From there, it largely grew in the background, which is a common strategy among B2B startups to not attract too many competitors. For example, Flexport’s $22.1 million Series A round, which it raised in August 2015, largely went unnoticed.

At the time, the world’s seventh-largest shipping line declared bankruptcy, which caused many companies to look for a new freight forwarding partner. Many of those ended up working together with Flexport.

By the summer of 2016, Flexport already had over 700 clients and moved merchandise worth $1.5 billion on an annual basis.

As a result, it was rewarded with another investment (Series B) of $65 million at a valuation of $300 million back in September.

Flexport used that capital to beef up its physical presence in key ports. Months later, for example, it set up shop in China’s Shenzhen, one of the world’s largest ports. Previously, Flexport unveiled locations in Amsterdam, New York, and Hong Kong as well.

Throughout 2017, Flexport continued to expand at a rapid pace. It grew to the point that it was able to snatch up key executives, such as Neel Jones Shah of Delta Cargo, from competitors.

However, the biggest accelerant to its business became the ongoing trade wars between China and the United States. Flexport responded by building even more warehouses to speed up the moving and declaration of cargo.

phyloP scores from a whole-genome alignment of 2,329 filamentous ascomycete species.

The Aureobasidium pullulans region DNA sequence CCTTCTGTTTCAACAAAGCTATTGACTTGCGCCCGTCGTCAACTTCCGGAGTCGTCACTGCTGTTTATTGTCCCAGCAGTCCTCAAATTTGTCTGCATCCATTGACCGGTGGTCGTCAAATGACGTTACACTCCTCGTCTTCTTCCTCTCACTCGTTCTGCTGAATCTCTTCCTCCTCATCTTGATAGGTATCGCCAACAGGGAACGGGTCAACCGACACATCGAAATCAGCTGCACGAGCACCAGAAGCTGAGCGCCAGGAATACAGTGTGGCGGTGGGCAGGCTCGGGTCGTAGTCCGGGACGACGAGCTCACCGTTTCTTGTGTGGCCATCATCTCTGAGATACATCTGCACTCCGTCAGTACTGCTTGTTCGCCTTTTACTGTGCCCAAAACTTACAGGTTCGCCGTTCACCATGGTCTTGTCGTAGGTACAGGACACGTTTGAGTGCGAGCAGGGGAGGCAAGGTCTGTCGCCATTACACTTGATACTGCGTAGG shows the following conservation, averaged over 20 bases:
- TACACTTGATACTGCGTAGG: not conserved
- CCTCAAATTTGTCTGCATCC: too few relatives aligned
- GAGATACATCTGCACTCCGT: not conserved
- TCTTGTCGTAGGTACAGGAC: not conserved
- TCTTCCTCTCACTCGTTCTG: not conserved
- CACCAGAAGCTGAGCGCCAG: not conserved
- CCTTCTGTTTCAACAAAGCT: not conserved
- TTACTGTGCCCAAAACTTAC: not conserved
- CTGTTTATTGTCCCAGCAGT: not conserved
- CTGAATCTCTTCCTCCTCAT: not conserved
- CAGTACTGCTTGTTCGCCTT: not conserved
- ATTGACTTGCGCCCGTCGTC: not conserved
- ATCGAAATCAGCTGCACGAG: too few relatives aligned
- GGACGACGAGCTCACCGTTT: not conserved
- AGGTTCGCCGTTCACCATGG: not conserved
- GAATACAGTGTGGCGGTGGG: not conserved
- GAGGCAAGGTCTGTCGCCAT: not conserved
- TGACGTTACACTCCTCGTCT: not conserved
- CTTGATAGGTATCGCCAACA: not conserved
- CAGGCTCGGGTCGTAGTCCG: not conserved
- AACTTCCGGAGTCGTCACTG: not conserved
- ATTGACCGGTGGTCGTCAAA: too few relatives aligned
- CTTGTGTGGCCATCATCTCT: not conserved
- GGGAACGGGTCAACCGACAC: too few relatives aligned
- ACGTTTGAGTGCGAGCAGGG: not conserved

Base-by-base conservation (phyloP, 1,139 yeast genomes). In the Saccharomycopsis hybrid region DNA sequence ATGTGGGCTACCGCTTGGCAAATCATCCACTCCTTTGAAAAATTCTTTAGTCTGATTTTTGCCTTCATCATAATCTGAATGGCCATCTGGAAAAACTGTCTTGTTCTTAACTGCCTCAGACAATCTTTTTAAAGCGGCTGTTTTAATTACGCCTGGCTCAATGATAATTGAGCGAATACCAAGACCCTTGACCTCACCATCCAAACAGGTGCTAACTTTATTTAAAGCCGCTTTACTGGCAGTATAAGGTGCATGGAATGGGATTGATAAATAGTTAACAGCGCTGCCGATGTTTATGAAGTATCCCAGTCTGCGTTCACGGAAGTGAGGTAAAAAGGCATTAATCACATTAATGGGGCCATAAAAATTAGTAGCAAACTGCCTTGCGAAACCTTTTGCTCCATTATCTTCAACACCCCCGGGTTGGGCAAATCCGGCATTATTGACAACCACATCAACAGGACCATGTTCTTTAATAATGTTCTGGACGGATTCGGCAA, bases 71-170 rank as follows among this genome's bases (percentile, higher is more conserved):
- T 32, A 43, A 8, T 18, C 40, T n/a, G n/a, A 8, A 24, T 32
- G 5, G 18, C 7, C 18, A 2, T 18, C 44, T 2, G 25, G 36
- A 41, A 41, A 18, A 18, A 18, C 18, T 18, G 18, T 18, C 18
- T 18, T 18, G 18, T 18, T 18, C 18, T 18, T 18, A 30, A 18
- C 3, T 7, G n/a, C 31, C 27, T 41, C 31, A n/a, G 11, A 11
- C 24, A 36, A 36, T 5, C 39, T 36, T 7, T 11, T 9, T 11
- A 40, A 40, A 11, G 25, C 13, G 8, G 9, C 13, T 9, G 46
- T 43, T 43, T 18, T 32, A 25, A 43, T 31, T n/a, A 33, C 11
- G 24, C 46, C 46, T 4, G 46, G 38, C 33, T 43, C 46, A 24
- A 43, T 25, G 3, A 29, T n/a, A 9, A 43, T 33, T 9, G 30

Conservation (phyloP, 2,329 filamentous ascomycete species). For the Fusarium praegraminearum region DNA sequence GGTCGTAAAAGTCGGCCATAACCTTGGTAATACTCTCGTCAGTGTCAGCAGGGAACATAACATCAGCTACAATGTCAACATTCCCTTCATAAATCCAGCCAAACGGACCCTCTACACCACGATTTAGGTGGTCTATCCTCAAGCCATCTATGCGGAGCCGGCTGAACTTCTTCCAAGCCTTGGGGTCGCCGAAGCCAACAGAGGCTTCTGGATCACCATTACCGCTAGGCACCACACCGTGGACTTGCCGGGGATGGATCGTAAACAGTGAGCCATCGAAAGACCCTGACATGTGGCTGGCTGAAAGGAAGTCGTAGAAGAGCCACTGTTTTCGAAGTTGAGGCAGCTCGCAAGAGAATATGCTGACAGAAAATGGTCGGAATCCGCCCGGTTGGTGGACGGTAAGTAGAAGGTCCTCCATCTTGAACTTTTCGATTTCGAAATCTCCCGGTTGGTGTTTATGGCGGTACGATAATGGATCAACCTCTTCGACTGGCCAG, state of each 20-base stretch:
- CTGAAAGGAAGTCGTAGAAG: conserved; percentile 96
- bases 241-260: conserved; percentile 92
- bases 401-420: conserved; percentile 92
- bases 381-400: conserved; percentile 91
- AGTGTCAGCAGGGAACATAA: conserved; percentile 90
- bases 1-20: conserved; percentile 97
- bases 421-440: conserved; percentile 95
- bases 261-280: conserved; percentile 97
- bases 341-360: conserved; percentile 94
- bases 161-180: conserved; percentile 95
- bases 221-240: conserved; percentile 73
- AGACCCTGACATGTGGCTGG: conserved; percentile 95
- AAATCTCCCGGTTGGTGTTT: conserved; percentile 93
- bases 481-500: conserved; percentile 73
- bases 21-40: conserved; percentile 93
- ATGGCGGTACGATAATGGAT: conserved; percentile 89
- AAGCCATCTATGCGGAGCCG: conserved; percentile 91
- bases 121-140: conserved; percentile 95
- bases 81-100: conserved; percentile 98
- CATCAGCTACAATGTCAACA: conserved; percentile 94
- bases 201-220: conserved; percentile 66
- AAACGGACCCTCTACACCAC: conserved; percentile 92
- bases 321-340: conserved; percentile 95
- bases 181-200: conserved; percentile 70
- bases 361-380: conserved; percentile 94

The platform also unveiled a feature that would enable customers to reroute their shipments to avoid paying those tariffs.

Those initiatives were rewarded with yet another round of funding. This time, in October 2017, Flexport managed to raise $110 million at a $910 million valuation. At that point in time, Flexport was already one of the world’s 25 largest freight forwarders as measured by shipment volumes.

Six months later, in April 2018, Flexport raised another $100 million SF Holding, one of China’s biggest logistics companies. The move was meant to strengthen its operations within China while boosting its private air freight service, which Flexport had just unveiled.

In August, Flexport also made its first-ever acquisition when it bought spreadsheet software Fieldbook for $1.5 million.

Flexport’s growth would forever change in the beginning of 2019, though. SoftBank, whose goal was to deploy $100 billion into startups via its Vision Fund, invested a whopping $1 billion into Flexport at a valuation of $3.2 billion.

Much like WeWork, which eventually went through its own set of problems, Flexport was incentivized to go out and spend it out. And so they did.

Flexport hired like crazy and added hundreds of new employees such as former White House trade and economic advisor Dr. Phil Levy who became its first Chief Economist.

In July 2019, the firm launched Flexport Capital, a suite of financial offerings to soften the cash crunch that many fast-growing shippers faced due to ongoing tariff wars.

Flexport even sued a former partner, namely Western Global Airlines, after it allegedly failed to provide proper freight transportation. Instead, that money went into supporting Flexport’s very own Private Air Service service.